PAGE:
South African food & beverage sector offers high SHIP potential

At the 5th Southern African Solar Energy Conference Peter Klein, working with the Solar Payback project partner SANEDI, held a presentation focused on the key results from the Solar Payback enabling study for South Africa. His speech highlighted the food and beverage sector as one of South African’s largest industrial sectors that has a number of processes suitable for SHIP integration.

The 5th Southern African Solar Energy Conference (SASEC 2018) was held in Durban from the 25 to 27 June 2018. The SASEC conference is the premier solar energy conference in South Africa and focuses on both solar photovoltaic and solar thermal systems. Peter Klein from the Council for Scientific and Industrial Research (CSIR) presented a paper titled “Potential of Solar Heat for Industrial Processes: A summary of the key findings from Solar Payback.” The presentation was given in a plenary session to an audience of the order of 92 people from academia, research and the solar industry in South Africa.

The analysis of steam demand identified the food and beverage industry as having the highest potential for SHIP projects in South Africa, with two thirds of installed boilers operational in this sector. Due to the new information being published on steam demand and fuel consumption within target industries there was significant interest in the presentation, with a number of follow up questions from the audience. The questions were primarily focused on the barriers to further development of SHIP technologies in the South African context. Audience members raised concerns about the uncertain business environment in industry as a key barrier in convincing companies to make a long term investment in a SHIP system with a payback period longer than 5 years.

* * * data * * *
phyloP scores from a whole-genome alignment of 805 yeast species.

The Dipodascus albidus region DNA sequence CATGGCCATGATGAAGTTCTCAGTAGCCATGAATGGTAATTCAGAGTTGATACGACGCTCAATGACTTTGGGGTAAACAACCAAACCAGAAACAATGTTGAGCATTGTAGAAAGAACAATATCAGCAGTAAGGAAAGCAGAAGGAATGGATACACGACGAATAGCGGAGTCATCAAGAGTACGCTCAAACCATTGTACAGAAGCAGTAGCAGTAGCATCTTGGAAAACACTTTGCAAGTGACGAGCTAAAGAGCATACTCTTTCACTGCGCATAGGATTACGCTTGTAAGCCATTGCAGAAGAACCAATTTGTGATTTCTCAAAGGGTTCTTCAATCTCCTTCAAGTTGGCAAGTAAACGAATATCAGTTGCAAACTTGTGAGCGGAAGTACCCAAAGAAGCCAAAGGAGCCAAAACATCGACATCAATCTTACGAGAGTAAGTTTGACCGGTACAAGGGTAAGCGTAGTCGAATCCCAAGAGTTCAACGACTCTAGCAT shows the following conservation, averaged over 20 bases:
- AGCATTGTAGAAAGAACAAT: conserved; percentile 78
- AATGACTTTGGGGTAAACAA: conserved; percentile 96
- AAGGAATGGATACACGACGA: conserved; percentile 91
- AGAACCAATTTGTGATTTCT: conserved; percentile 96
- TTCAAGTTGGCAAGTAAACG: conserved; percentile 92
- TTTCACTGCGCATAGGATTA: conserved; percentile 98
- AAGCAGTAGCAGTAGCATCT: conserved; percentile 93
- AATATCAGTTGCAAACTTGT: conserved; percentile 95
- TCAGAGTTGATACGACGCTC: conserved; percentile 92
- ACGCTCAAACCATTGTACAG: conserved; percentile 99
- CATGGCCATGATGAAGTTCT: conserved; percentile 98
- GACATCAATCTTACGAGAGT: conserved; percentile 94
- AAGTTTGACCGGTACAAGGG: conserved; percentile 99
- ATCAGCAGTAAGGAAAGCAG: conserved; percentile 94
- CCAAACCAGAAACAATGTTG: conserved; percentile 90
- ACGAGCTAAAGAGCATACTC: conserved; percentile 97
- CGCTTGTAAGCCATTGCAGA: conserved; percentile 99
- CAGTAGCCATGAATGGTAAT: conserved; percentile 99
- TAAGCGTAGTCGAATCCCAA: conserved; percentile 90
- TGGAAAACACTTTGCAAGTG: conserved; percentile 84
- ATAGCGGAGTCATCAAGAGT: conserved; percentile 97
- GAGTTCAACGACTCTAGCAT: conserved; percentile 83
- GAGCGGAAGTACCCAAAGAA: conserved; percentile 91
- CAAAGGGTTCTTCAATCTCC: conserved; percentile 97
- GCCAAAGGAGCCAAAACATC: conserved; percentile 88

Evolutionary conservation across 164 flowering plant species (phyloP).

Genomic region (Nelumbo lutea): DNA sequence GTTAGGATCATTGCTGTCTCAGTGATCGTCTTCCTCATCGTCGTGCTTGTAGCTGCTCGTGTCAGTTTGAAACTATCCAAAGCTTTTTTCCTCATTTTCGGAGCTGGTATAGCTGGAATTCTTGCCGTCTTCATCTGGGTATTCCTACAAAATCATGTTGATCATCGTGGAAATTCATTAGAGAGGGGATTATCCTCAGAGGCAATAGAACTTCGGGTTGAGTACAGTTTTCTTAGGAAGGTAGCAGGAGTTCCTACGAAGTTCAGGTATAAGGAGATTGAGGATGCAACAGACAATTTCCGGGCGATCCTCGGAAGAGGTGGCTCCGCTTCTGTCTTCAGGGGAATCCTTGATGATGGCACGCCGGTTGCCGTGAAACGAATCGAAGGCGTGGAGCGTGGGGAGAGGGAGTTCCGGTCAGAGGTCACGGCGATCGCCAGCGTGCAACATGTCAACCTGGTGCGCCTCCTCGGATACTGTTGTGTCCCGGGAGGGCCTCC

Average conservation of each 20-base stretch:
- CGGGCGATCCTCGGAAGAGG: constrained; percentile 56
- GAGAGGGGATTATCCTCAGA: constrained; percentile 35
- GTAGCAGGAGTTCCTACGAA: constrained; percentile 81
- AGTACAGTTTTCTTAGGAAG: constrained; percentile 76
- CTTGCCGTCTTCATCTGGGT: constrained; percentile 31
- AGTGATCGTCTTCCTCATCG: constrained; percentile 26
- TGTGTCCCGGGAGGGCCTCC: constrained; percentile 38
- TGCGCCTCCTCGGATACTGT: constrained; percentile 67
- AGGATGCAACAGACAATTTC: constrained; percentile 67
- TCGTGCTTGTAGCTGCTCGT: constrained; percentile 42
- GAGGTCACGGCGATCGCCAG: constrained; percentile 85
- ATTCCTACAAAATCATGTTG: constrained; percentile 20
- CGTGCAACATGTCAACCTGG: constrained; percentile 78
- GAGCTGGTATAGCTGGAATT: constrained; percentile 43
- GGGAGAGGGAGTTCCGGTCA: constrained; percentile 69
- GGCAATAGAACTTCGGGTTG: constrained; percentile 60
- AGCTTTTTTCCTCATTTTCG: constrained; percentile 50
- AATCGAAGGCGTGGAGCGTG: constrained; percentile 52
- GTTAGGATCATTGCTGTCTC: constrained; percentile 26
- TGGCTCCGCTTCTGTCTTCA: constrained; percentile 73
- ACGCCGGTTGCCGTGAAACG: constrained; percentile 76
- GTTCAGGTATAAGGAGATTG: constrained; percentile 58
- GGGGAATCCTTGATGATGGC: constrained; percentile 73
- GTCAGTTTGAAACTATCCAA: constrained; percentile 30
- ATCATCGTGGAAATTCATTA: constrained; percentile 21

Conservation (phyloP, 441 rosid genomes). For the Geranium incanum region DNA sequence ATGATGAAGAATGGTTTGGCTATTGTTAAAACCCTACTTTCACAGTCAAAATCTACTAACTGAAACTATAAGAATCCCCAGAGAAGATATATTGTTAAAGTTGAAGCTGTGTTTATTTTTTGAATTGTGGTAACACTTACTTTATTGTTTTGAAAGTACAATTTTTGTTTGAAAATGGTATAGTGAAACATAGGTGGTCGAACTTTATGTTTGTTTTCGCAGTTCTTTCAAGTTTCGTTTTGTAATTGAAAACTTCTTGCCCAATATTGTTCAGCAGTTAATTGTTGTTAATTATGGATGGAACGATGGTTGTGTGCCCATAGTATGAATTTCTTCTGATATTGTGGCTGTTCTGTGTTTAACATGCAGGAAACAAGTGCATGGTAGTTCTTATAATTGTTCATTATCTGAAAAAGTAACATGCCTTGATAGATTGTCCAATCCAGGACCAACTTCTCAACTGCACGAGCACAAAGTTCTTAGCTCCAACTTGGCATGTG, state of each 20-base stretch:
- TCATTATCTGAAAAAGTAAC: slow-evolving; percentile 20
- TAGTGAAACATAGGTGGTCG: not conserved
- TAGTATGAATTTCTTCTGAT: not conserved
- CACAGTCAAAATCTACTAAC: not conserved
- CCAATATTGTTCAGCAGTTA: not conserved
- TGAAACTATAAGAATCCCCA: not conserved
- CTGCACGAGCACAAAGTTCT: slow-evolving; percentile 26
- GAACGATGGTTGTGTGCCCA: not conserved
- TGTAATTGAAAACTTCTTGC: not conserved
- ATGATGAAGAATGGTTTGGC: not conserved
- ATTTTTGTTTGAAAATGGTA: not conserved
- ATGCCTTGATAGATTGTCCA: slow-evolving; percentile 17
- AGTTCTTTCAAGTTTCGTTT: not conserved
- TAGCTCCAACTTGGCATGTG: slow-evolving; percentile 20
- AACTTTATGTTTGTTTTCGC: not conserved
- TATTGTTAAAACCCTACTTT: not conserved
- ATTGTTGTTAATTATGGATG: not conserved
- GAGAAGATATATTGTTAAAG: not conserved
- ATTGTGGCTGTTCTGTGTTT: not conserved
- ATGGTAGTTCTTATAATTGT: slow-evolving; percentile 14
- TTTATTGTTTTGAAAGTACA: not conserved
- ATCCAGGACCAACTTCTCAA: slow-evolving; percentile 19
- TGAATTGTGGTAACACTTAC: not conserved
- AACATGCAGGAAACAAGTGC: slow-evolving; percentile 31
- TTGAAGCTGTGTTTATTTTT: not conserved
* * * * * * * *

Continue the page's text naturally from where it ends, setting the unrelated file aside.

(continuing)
The  presentation is available for download here: Key Findings from Solar Payback

At the conference a further two presentations were given on the topic of SHIP. Lina Hockaday from the pyrometallurgy department at Mintek spoke about the use of concentrating solar technologies to provide high temperature process heat above 400 oC to a sintering process for manganese ore. Matti Lubkoll from the University of Stellenbosch gave a lecture about “Integrating solar process heat into manganese ore pre-heating.” The concept was based on the low cost heliostat technology combined with a centrifugal high temperature receiver to provide industrial process heat at 600 oC.

Finally Angelo Buckley from the University of Stellenbosch presented a paper titled “Investigating the costs of large-scale solar thermal system in SADC countries.” Although not specifically focussed on SHIP plants, the results of this work indicated that the average cost of pumped solar thermal systems ranged between 470 and 1000 EUR/m2 for the plants that were investigated across the 5 SADC (Southern African Development Community) countries.

SASEC is an annual conference that takes place in different locations in South Africa. The event is organised by the Centre for Renewable and Sustainable Energy Studies at Stellenbosch University and is supported by the Group for Solar Energy Thermodynamics at the University of KwaZulu-Natal.